Current word total, after one week: 3531 words. 15 pages. 

15 down, 235-285 to go. This may seem daunting, but through baby steps is totally possible. Go team NaNoWriSpr!

Wednesday, January 16, 2013

On Contentment; Or, When Things Go Well

It's amazing how easy it is to be content when things are going well. I taught my first classes yesterday, and am once again delighted to rediscover that I do indeed enjoy life more in second semesters, especially ones in which I get to teach in 75-minute class period. (Oh, how I love a longer class period in which to teach.)

And then I went to my first creative writing class.

I like creative people. I enjoy talking about creative writing things. It was fun.

It was a long day, but I went to bed with thoughts of the beginning of my novel--and woke up with them still there after a nice long sleep. This morning, to keep to my discipline of teaching first, I finished my slides for tomorrow's teaching (and they're good lessons, I think--I'm going to enjoy carrying them out).

But this afternoon I'm going to sit down and get some of the first scene down on the page. My goal that feels manageable: 20 novel pages per week average, spending at least 3 days per week pounding out 6-7 page chunks, which would lead, if all goes well, to a completed first draft by the end of the semester. I have the arc of at least the first few scenes in my head and at least some sense of how they tie into the overall story, so the first (and probably second week) should be fairly low on the "I don't know what the heck's happening next" scale. And hopefully by that time I'll have the next chunk roughed out in my head.

It feels like a gift, how the seeds of planning have taken root--how seamlessly my prep tasks for teaching and writing have flowed into the semester. My life, at the moment, is both balanced and fulfilling, and I know that doesn't happen every day.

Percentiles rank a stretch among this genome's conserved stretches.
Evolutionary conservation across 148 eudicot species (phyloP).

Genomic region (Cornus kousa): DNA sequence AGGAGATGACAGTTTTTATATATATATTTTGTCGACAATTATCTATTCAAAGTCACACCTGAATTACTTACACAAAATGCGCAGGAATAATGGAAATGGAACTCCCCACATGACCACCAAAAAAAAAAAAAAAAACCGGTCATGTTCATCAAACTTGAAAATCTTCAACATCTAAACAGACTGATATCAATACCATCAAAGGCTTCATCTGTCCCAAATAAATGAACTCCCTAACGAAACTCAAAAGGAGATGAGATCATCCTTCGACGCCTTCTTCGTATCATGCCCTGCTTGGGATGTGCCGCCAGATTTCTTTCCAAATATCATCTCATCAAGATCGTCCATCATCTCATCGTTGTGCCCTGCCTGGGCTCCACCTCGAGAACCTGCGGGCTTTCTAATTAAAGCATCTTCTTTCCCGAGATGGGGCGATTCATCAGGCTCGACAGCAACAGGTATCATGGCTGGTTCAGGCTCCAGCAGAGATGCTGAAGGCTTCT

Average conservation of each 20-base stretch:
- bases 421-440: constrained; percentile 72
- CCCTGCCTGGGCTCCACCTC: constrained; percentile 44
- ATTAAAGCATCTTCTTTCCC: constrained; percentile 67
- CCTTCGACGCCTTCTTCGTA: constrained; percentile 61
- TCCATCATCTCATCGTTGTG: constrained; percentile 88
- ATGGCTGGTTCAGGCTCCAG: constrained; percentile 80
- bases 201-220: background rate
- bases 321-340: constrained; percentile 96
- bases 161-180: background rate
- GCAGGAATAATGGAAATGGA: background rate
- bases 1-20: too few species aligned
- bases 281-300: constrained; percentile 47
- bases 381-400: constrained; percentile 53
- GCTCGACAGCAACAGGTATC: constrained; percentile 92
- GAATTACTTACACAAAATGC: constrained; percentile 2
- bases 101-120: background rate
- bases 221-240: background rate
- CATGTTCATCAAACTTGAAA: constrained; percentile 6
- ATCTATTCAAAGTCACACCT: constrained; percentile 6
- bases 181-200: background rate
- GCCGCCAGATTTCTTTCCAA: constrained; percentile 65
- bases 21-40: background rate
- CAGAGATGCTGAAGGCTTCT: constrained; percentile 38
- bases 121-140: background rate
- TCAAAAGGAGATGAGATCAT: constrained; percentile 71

I'm keenly aware of how privileged my life is right now, to be able to spend time doing things I love.

I know I'm blessed during the tough times, too, but today I'm feeling my blessedness more keenly than ever. And I wanted to get that down so I could look back later when things might not be going as perfectly and remember that this is a privilege, to be doing these things.

Monday, January 14, 2013

On Celebrating New Phases

I like to start things slow. I like to work my way into things. Dwell on them for as much time as it takes. Take my time.

While some delight in the early stages of dating, for instance, I wasn't a big fan at most points in my single life. No, for me the delightful deeper understanding of a long-term relationship.

Same with most things, for the most part. I don't mind going to new places, per se, or experiencing new things, but in the novelty vs. stability dialectic, I will usually vote for stability, at least when it comes to from scratch starts.

The fact that I'm loving the beginning of this DNiP* at this point is a misdirection, in a way. After all, it's been 5-6 years since I first conceived the idea for this project, and I just recently made a judgment call that I'd done enough research, let it simmer enough, and had enough slackening in my schedule of other responsibilities to commit it to paper with fear and trembling balanced with a measure of confidence for reasons I've already discussed in recent posts.

Which is to say that the type of novelty I absolutely adore involves entering new phases of larger projects once I'm into them. That's the kind of beginning I can get behind completely.